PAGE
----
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Woay 2011.png
Oak HillBeckley
Bluefield, West Virginia
United States
CityOak Hill, West Virginia
BrandingWOAY Television (general)
NewsWatch (newscasts)
SloganThe heart of southern West Virginia.
ChannelsDigital: 50 (UHF)
(to move to 31 (UHF))[1]
Virtual: 50 (PSIP)
AffiliationsABC (primary 1954–1959 and 1967–present; secondary 1959–1967)
OwnerThomas family
(Thomas Broadcasting Company)
FoundedJune 2, 1954[2]
First air dateDecember 14, 1954 (64 years ago) (1954-12-14)
Call letters' meaningderived from former sister station WOAY radio
Former channel number(s)Analog:
4 (VHF, 1954–2009)
Former affiliationsDuMont (1954–1956)
CBS (primary 1959–1967, per program 1967–1975)
UPN (secondary)
Transmitter power600 kW
320 kW (CP)
Height237.1 m (778 ft)
210.1 m (689 ft) (CP)
Facility ID66804
Transmitter coordinates37°57′26″N 81°9′2″W / 37.95722°N 81.15056°W / 37.95722; -81.15056
Licensing authorityFCC
Public license informationProfile

WOAY-TV, virtual and UHF digital channel 50, is an ABC-affiliated television station licensed to Oak Hill, West Virginia, United States and serving the BluefieldBeckley–Oak Hill television market, which also covers portions of southwestern Virginia. The station has been locally owned by the Thomas family since its inception. WOAY-TV's studios and transmitter are co-located on Legends Highway in Scarbro, West Virginia, just outside the Oak Hill city limits.


Logo used until October 2009.

The first television station in southern West Virginia, WOAY-TV began operations on December 14, 1954 on channel 4.[3] The station was founded by local businessman Robert R. Thomas Jr., and operated as a sister to WOAY radio (860 AM and 94.1 FM, now WAXS). The station began as a primary ABC affiliate, but in its early years maintained a secondary relationship with the DuMont Television Network, which it lost when DuMont shut down in 1956. In 1959, it switched its primary affiliation to CBS, retaining a secondary affiliation with ABC.

Channel 4 became a full ABC affiliate in February 1967, opting to affiliate with what then-station manager Robert Brown referred to as "the nation's fastest growing network," and dropped most of its remaining CBS programs,[4][5] though it initially continued to air the CBS Evening News for some time afterwards. This was mainly because the full CBS affiliate nearest to the area, WCHS-TV (channel 8) in Charleston, did not carry it (WOAY dropped it by 1968 when WCHS began clearing it). Another CBS series, Captain Kangaroo was also retained, presumably until ABC launched AM America (the predecessor of Good Morning America) in 1975.[6]

In previous decades, the station was known throughout the area for a very theatrical professional wrestling show that it produced with local "talent" in an arena adjacent to its studios. However, this ended on September 30, 1977 when WOAY's main studio, control room, offices, and transmitter building were destroyed in a fire.[7][8] The stations' facilities were rebuilt in the former wrestling arena, where WOAY-TV remains today. Channel 4 returned to the air within two weeks after the fire, first with ABC programs, and local productions resumed soon thereafter.[9]

Three months prior to the fire, in July 1977 station owner and founder Robert R. Thomas Jr. died, and ownership of the WOAY stations was passed onto his wife Helen and their five children.[10] Robert R. Thomas III succeeded his father as president of the stations, and oversaw WOAY-TV until his death in November 2016.[11] The Thomas family attempted to exit broadcasting in 1990, successfully selling the radio stations[12] but ultimately chose to retain WOAY-TV after a failed sale to Withers Broadcasting Companies, owner of CBS affiliate WDTV in Bridgeport.[13][14]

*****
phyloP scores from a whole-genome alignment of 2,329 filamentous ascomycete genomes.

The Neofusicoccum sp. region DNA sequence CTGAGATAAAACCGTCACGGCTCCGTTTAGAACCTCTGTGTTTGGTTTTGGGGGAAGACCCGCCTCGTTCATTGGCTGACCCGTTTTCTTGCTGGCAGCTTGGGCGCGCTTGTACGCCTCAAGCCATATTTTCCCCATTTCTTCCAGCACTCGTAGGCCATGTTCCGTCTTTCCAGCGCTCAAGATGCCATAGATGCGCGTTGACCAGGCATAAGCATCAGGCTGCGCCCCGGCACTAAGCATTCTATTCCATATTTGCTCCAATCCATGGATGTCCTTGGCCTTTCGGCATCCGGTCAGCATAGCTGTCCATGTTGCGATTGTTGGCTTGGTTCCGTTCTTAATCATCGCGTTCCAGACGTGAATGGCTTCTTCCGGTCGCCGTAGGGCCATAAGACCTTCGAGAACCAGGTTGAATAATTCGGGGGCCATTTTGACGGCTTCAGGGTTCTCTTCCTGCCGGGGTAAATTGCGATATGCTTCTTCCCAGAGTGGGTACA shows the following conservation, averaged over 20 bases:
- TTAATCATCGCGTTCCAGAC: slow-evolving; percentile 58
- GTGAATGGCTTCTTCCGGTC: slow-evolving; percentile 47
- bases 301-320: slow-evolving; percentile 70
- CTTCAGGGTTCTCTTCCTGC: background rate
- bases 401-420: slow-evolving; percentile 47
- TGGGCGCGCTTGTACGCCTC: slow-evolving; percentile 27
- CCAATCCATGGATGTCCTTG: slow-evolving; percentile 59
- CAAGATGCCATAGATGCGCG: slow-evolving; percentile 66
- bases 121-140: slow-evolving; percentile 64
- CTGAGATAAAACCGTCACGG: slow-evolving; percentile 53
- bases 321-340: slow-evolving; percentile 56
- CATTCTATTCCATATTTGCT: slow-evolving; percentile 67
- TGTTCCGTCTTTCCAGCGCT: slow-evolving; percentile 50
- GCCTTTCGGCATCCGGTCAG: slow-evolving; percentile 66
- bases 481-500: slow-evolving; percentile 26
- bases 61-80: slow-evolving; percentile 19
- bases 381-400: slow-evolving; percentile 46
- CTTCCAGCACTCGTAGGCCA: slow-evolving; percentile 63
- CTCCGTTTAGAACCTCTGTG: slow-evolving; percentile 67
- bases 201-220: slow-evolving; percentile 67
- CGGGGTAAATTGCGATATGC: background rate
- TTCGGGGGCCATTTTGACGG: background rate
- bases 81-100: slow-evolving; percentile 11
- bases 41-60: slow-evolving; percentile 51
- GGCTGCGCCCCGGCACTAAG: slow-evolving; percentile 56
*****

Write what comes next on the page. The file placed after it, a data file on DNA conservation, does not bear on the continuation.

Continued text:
WOAY-TV turned off its analog signal at 11:35 p.m. on June 12, 2009 and remained on digital channel 50. On that date, WOAY dropped its longtime on-air moniker of "TV 4". It now verbally identifies as "WOAY Television", although its logo identifies it as "TV 50". Unlike most U.S. TV stations after the digital transition, it did not use PSIP to remap its signal to its former analog channel 4.

In 2009, WOAY-TV revamped its technical infrastructure to become the first high-definition station in West Virginia. The station clears the majority of the ABC network schedule.

Digital channels[edit]

Channel Video Aspect PSIP Short Name Programming[15]
50.1 720p 16:9 WOAY-HD Main WOAY-TV programming / ABC
50.2 480i 4:3 WOAY-SD

See also[edit]


  1. ^ https://enterpriseefiling.fcc.gov/dataentry/api/download/attachment/25076ff35cef71cc015d33297efb2618
  2. ^ "For the record: Actions of the FCC–New TV stations–Grants" (PDF). Broadcasting – Telecasting. June 7, 1954. p. 91.
  3. ^ "Two TVs commence, two others prepare" (PDF). Broadcasting – Telecasting. December 27, 1954. p. 71.
  4. ^ "WOAY-TV an ABC affiliate" (PDF). Broadcasting. February 20, 1967. p. 55.
  5. ^ WOAY-TV Joins ABC, Beckley Post-Herald, February 3, 1967, Page 1 and 10.
  6. ^ https://www.flickr.com/photos/ghs1922/5208681163/in/set-72
  7. ^ Grubb, Barbara. "$3 million fire to idle TV station 2 to 4 weeks." The Raleigh Register (Beckley, W. Va.), September 30, 1977, pg. 1.[1]
  8. ^ "In brief" (PDF). Broadcasting. October 3, 1977. p. 32.
  9. ^ https://www.youtube.com/watch?v=gA7ciDZ7ayQ
  10. ^ https://www.youtube.com/watch?v=3SdT03jqwMk
  11. ^ "WOAY president passes away". WOAY-TV. November 28, 2016.
  12. ^ "Changing hands. (sale of radio stations)" (PDF). Broadcasting. April 23, 1990. p. 62.
  13. ^ "Changing hands. (proposed sale of WOAY-TV to Withers Broadcasting)" (PDF). Broadcasting. March 12, 1990. p. 56.
  14. ^ "For the record: Ownership changes. (dismissal of Withers Broadcasting's application to acquire WOAY-TV)" (PDF). Broadcasting. August 13, 1990. p. 75.
  15. ^ http://www.rabbitears.info/market.php?request=station_search&callsign=WOAY#station

External links[edit]